Selecting a Cloud Platform that Meets Business Objectives


Organizations often switch to default mode when selecting their cloud platform, basing their decision on familiarity – the way we might choose clothing or a restaurant for dinner because we recognize the name or logo. But cloud services are increasingly essential to helping an enterprise grow and become more agile. Cloud computing is key to an enterprise’s digital enablement – how it actualizes its vision for itself over the coming years. When an enterprise fails to think carefully about its decisions about the cloud during its business strategy planning, it can end up spending more money than it needs to – or, even worse, limiting its capabilities and competitive advantage.

How do you choose a cloud platform? Here are the three most important considerations:

  1. Develop a cloud strategy based on your needs. When most people think about moving to the cloud, they leap to the idea of infrastructure as a service (IaaS), but this is not the most useful way of going about it. Taking this approach is effectively moving from one data center to another. Though this may reduce cost, it doesn’t take advantage of the consumption of integrated services and innovation that can reduce cost and complexity to the enterprise. Don’t go to the cloud just because it exists. Start by examining your needs and evaluate your overall business objectives. Most organizations include objectives such as reducing cost and accelerating delivery of new capabilities; another objective could be removing or decommissioning all company data centers in the span of five years. Once you have a grasp on your needs – and only then – can you begin the process of evaluating cloud providers that can support those needs.
  2. Get a handle on your application environment today. And determine the steps you need to take to get to the next level. Instead of having to build homegrown applications to suit specific business needs, enterprises can do more and get farther leveraging commercial software-as-a-service solutions such as HR, ERP and CRM applications. While significant parts of the business can take advantage of software-as-a-service solutions, other parts of the business may depend on custom apps that have been created by gluing different applications together, which can be delivered from a cloud provider in the form of platform-as-a-service (PaaS). Still other parts of the business may simply need to pay by the hour for compute-as-a-service, as in IaaS, for custom developed applications that don’t have commercially available equivalents. Because you are already using cloud solutions like Salesforce or ServiceNow, you may consider choosing a cloud platform that meets just a specific portion of your needs. Which applications you use and how they interoperate will determine which cloud provider(s) are right for you.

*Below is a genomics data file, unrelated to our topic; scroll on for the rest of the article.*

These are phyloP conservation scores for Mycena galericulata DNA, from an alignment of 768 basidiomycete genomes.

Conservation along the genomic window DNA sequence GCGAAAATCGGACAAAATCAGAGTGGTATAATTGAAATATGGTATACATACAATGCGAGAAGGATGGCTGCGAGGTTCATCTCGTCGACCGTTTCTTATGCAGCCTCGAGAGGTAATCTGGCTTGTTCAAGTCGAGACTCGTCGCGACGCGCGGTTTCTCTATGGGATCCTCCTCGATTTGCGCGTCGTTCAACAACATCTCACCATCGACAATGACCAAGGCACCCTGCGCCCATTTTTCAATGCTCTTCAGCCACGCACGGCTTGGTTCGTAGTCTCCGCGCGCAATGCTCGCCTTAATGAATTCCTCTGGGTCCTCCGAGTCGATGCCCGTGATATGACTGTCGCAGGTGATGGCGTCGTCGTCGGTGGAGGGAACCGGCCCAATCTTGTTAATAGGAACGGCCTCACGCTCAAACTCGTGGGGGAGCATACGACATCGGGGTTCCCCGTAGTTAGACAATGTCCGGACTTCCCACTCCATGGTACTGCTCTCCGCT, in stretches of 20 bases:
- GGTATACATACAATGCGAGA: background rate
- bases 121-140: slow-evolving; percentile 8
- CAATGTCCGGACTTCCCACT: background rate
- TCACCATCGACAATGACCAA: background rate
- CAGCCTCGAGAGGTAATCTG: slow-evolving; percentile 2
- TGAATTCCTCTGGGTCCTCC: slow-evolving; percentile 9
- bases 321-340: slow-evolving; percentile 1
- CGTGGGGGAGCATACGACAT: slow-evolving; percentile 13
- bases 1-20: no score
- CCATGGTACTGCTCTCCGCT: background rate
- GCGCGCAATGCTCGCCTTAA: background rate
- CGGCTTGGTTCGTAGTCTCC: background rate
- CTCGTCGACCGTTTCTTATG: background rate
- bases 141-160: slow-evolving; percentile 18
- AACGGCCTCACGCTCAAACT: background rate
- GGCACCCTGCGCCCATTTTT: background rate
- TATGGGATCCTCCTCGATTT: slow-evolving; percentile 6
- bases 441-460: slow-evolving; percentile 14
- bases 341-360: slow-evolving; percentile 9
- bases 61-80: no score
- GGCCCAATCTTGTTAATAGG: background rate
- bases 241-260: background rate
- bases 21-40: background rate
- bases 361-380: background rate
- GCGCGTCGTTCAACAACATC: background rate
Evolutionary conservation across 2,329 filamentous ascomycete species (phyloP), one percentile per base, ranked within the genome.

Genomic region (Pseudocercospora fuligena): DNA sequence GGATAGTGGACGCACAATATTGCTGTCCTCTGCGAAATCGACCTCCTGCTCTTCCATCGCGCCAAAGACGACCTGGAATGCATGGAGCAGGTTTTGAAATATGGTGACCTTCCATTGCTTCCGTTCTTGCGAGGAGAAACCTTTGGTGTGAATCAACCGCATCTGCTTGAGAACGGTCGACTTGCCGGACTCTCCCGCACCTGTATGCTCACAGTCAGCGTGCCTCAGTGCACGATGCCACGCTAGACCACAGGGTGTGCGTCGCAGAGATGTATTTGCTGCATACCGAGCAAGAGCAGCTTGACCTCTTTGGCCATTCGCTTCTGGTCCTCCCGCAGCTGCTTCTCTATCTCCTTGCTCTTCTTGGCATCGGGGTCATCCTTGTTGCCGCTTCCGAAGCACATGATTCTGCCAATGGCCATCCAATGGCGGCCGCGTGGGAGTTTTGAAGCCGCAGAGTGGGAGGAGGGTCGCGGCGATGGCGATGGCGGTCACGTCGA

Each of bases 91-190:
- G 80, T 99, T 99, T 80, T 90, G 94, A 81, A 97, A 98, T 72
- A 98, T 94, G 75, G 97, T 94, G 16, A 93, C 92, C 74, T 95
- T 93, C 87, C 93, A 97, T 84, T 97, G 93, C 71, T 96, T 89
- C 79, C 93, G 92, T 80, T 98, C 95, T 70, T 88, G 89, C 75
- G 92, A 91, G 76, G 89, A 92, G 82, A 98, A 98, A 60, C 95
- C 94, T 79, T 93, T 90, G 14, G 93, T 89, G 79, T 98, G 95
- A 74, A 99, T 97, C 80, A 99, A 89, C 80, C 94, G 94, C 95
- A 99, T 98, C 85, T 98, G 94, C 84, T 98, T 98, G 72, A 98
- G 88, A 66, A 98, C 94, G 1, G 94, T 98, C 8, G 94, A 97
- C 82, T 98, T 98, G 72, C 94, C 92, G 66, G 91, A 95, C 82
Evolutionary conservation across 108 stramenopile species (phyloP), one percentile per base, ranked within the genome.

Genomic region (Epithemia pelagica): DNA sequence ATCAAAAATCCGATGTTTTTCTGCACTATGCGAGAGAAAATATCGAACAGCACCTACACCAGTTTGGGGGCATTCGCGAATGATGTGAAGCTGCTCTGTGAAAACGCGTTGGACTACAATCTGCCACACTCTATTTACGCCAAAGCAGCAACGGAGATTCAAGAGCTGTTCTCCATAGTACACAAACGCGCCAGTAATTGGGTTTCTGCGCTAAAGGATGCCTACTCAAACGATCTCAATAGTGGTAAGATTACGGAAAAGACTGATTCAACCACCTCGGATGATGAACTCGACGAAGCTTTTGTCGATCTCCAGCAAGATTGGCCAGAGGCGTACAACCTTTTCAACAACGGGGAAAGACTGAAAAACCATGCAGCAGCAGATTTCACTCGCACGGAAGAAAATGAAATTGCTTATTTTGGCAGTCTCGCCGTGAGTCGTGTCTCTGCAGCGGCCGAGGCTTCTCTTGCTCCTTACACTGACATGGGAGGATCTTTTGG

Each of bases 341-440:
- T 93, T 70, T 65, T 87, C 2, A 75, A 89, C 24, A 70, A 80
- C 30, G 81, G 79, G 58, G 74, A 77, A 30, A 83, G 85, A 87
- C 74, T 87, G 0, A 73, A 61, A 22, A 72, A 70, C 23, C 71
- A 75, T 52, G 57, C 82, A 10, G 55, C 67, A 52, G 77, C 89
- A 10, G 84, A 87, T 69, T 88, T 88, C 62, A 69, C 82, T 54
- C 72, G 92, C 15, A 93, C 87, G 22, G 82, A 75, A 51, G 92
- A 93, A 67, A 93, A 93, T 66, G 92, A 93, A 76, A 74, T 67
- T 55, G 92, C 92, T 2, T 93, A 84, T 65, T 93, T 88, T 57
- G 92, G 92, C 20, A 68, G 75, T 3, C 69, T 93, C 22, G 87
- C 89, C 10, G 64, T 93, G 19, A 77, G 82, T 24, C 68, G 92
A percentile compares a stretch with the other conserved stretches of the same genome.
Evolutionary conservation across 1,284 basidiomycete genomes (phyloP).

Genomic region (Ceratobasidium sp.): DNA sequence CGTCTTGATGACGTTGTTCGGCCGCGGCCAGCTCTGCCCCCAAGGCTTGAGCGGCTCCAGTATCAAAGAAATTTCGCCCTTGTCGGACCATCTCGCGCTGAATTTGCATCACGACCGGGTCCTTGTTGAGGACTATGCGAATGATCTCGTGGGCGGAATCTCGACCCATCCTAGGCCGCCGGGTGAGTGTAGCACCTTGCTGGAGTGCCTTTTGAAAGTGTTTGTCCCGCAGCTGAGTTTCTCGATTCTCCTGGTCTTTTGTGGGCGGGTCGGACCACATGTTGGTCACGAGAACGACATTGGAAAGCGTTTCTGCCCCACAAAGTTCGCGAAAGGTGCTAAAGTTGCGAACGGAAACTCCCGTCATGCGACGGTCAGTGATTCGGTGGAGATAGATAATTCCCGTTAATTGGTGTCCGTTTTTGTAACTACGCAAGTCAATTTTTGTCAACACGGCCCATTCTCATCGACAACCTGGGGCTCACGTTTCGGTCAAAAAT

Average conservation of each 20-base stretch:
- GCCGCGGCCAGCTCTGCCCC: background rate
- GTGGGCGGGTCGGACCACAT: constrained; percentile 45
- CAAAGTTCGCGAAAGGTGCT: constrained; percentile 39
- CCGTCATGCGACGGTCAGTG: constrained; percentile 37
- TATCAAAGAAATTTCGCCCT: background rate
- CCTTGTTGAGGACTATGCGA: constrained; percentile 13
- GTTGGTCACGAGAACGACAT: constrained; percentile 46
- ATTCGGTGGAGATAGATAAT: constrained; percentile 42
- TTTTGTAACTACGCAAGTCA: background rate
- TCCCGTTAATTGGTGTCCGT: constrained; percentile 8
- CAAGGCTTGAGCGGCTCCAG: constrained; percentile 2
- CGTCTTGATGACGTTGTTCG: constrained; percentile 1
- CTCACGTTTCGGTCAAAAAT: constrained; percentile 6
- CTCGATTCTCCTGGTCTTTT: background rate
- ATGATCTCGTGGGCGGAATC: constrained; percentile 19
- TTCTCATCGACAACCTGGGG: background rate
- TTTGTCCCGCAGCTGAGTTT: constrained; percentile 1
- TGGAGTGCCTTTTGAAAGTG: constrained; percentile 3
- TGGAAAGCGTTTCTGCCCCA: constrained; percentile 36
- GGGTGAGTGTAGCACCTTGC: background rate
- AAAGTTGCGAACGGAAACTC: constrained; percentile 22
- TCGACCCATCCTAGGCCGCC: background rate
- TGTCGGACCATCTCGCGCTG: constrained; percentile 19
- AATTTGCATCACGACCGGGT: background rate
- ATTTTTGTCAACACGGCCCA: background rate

3. Consider integrating technology from a business perspective. Most organizations find they must use multiple cloud providers to get the capabilities they need. Companies that need PaaS and IaaS must take the time upfront to evaluate the commercial terms of each provider. If you are already an Microsoft O365 client, for example, and you find that the Microsoft cloud offerings suit your needs, you may be able to leverage deeper discounts there. Consider the unique requirements you have and the tools you need as a way of winnowing down the list of providers that can address them. Some providers support certain requirements better than others.

Remember that selecting a cloud platform is not necessarily about moving to an IaaS model. In a traditional IT environment that has been around for many years, there will be a number of solutions that have been built from scratch, but in today’s world, where you can buy pre-assembled solutions for your environment, the IT organization needs to begin to think of itself as a service manager that understands the business objectives and can orchestrate emerging technologies to work together to service the enterprise.

ISG helps enterprises navigate the cloud provider landscape. Contact me to find out we can help you.

About the author

Dave Goodman is ISG’s cloud subject matter expert and thought leader with a focus on enterprise infrastructures, business service management, cloud solutions and services. Dave oversees the strategy and definition of cloud consulting services and meets with CxO’s to understand pain points in adopting cloud and advise on strategic decisions. He is a solution visionary experienced in defining future technology roadmaps, communicating strategy and business value to customers, corporate executive management, and technical teams.